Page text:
"The term smart contract has been used over the years to describe a wide variety of different things. In the 1990s, cryptographer Nick Szabo coined the term and defined it as “a set of promises, specified in digital form, including protocols within which the parties perform on the other promises.” Since then, the concept of smart contracts has evolved, especially after the introduction of decentralized blockchain platforms with the invention of Bitcoin in 2009. I
n the context of Ethereum, the term is actually a bit of a misnomer, given that Ethereum smart contracts are neither smart nor legal contracts, but the term has stuck.
In this book, we use the term “smart contracts” to
refer to immutable computer programs that run deterministically in the context of an Ethereum Virtual Machine as part of the Ethereum network protocol
—i.e., on the decentralized Ethereum world computer.
Let’s unpack that definition:
Smart contracts are simply computer programs.
The word “contract” has no legal meaning in this context.
Once deployed, the code of a smart contract cannot change. Unlike with traditional software, the only way to modify a smart contract is to deploy a new instance.
The outcome of the execution of a smart contract is the same for everyone who runs it, given the context of the transaction that initiated its execution and the state of the Ethereum blockchain at the moment of execution.
Smart contracts operate with a very limited execution context. They can access their own state, the context of the transaction that called them, and some information about the most recent blocks.
Decentralized world computer
The EVM runs as a local instance on every Ethereum node, but because all instances of the EVM operate on the same initial state and produce the same final state, the system as a whole operates as a single "world computer.""
Great recent overview articles hosted on web3 writing platform mirror.xyz:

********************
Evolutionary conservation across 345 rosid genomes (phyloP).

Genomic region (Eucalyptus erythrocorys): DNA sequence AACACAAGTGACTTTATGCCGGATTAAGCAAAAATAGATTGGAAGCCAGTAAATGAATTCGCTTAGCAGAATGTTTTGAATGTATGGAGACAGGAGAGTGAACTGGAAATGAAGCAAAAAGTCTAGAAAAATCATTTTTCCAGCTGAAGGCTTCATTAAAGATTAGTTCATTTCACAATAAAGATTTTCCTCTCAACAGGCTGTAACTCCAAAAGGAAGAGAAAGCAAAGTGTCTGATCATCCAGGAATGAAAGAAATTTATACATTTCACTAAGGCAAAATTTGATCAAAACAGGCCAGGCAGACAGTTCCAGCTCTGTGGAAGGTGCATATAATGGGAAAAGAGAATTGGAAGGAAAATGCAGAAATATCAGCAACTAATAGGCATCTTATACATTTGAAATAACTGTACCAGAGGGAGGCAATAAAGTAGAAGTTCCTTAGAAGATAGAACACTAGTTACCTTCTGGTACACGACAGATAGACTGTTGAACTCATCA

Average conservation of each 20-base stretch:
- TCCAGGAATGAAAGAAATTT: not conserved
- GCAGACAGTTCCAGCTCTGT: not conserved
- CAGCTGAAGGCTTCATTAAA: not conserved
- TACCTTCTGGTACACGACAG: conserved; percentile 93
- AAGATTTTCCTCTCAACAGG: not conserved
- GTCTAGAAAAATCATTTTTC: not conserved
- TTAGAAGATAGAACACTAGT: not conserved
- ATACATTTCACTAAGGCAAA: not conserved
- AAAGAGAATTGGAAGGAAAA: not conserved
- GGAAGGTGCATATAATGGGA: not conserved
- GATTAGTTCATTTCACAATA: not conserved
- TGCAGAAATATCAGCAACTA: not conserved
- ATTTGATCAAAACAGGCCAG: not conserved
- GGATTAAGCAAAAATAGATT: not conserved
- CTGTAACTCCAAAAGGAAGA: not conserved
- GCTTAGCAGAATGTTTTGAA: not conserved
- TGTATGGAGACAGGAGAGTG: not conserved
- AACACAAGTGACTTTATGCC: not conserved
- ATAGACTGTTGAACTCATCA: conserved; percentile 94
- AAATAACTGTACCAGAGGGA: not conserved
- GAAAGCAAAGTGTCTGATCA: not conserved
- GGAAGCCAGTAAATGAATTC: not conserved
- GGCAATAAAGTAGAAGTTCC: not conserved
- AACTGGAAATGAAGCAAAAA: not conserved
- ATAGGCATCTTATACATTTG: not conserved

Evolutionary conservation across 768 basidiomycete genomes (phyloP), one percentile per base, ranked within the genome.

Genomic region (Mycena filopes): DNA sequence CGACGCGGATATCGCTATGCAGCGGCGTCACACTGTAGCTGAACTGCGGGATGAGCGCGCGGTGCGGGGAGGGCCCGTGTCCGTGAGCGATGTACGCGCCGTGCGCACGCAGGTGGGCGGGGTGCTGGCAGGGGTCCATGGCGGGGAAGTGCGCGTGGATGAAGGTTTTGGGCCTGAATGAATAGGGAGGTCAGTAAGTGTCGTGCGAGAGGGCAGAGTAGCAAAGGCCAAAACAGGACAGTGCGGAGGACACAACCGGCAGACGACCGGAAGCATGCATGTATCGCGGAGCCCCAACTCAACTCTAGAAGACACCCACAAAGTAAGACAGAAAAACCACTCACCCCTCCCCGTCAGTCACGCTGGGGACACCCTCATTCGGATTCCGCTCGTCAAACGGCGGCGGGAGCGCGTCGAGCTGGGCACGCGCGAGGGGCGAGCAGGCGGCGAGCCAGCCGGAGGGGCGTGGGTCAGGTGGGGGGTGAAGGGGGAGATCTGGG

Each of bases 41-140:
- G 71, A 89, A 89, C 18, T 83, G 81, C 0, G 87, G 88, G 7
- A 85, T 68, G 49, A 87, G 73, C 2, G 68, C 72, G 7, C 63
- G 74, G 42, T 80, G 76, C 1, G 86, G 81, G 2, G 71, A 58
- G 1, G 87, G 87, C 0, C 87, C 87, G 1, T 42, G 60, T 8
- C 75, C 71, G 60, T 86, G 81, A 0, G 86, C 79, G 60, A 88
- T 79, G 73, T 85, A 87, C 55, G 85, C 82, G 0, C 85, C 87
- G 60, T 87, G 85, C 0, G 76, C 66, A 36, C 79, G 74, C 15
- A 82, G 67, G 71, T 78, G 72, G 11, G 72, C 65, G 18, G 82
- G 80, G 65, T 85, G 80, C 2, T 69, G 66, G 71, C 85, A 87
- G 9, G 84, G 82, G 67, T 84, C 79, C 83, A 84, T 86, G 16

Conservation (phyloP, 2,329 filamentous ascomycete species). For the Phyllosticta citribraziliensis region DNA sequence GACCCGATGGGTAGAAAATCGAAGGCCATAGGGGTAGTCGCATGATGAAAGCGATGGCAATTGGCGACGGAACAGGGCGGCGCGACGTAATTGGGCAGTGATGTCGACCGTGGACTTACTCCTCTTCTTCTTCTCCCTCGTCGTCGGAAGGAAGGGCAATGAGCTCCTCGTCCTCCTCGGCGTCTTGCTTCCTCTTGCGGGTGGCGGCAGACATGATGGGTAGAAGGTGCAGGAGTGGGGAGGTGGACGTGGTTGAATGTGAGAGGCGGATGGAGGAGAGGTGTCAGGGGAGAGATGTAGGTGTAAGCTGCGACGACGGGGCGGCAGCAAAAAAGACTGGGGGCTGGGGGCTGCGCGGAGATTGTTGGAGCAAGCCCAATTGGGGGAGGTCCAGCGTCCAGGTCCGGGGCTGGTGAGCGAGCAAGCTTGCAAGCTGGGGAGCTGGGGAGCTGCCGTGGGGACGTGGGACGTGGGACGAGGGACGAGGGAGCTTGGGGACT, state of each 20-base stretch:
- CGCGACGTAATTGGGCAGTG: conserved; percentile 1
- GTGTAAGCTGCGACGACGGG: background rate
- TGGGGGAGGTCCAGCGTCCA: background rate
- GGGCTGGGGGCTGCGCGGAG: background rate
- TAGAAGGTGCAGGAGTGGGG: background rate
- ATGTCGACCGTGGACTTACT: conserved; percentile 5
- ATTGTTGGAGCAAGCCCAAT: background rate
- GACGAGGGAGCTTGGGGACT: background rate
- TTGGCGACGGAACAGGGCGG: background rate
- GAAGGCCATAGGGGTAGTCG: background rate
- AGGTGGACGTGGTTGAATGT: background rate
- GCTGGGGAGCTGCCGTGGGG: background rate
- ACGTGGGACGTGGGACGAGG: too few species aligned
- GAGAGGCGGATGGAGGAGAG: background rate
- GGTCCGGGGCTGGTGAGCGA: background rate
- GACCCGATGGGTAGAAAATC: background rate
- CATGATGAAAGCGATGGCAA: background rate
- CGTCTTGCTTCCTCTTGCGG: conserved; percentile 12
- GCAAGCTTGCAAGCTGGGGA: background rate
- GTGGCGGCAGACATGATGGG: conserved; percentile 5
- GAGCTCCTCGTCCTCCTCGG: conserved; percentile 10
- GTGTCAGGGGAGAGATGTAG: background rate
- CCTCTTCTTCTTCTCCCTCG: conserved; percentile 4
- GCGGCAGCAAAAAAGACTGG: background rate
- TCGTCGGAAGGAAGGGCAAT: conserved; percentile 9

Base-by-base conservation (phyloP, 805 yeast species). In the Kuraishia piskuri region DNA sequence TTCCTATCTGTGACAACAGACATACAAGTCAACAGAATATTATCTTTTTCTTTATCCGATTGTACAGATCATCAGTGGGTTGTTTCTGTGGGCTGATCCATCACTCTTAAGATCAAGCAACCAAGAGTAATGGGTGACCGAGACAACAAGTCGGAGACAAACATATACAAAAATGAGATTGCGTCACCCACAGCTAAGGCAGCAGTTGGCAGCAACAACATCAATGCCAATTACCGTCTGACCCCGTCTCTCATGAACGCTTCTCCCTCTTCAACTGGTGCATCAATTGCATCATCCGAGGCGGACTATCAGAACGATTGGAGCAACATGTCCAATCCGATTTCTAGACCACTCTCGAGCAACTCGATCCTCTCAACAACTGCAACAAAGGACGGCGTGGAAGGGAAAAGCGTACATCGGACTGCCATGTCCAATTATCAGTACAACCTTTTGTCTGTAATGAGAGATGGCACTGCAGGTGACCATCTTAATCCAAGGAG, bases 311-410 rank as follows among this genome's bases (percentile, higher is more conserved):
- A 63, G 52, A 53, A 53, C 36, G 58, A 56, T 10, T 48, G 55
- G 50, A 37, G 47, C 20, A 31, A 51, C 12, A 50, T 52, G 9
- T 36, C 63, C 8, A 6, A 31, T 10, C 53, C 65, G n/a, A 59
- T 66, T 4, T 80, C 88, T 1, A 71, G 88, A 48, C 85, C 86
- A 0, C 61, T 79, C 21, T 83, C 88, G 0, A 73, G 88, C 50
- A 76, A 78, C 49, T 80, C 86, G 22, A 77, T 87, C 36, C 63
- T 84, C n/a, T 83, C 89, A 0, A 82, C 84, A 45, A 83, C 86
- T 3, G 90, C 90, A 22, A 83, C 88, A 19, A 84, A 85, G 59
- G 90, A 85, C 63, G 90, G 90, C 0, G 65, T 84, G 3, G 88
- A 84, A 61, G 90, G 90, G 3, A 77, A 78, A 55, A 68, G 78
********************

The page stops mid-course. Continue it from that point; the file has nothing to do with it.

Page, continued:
– essential piece by Kei Kreutler
Paradigm's great DAO Biweekly newsletter:
Boardroom's This Week in DAOs and Stateless Weekly:
What is a DAO?
"magic internet communities that allow members to coordinate funds and resources" (
"internet-native entities with no central management which are regulated by a set of automatically enforceable rules on a public blockchain, and whose goal is to take on a life of its own and incentivize people to achieve a shared common mission" (
"A DAO is an online community that jointly controls a cryptocurrency wallet to pursue common goals, such as running a business or charity." (
"A DAO is a commitment to share value with a community. A Telegram group with 10 members and 1 ETH is a DAO. A DeFi protocol with $1B+ of assets governed on-chain by 10,000+ token holders is a DAO. Regardless of size, DAOs look to solve core missions - evolving a group chat into a success-driven community." (
"A DAO is an organization that meets the following criteria:
All members have at least some direct control over the org's assets and actions, and
Nobody other than the members can shut it down" (
"a blockchain-based multi-stakeholder co-operative" (Stephen)
Is a DAO still a DAO if it's just a 1/n multisig? 🤔
If I quit this 'DAO', can I take with me a proportional share of the assets of the DAO's treasury?
Attract and incentivize contributors:
DAOs incentivize contributors by giving them a say in the future of the organization.
DAOs use cryptocurrencies, allowing people all around the world to pool funds.
Govern those funds together:
DAOs allow people to collaboratively channel common funds towards common missions.
Community funds are held by the DAO itself and distributed through Proposals.
Voting & Proposals:
Proposals can be used for all types of decisions like distributing funds, allocating shares, and even interacting with other applications and communities.
Members are added and removed through proposals and may leave at any time. Shares allow for truly distributed ownership.
Why DAO/what problems do DAOs solve?
Why DAO? Check the manifestos of some of the DAO platforms:
The common theme:
On the benefits of DAOs over traditional partnerships and co-operative structures:
DAOs are global:
DAOs allow people to come together and work on common missions just as easy as joining a chat group.
DAOs are transparent:
DAOs allow anyone with an internet connection to check their members, financials and decisions taken.
DAOs are fluid:
DAOs scale their workforce dynamically. There are low barriers to entry, allowing new members to join.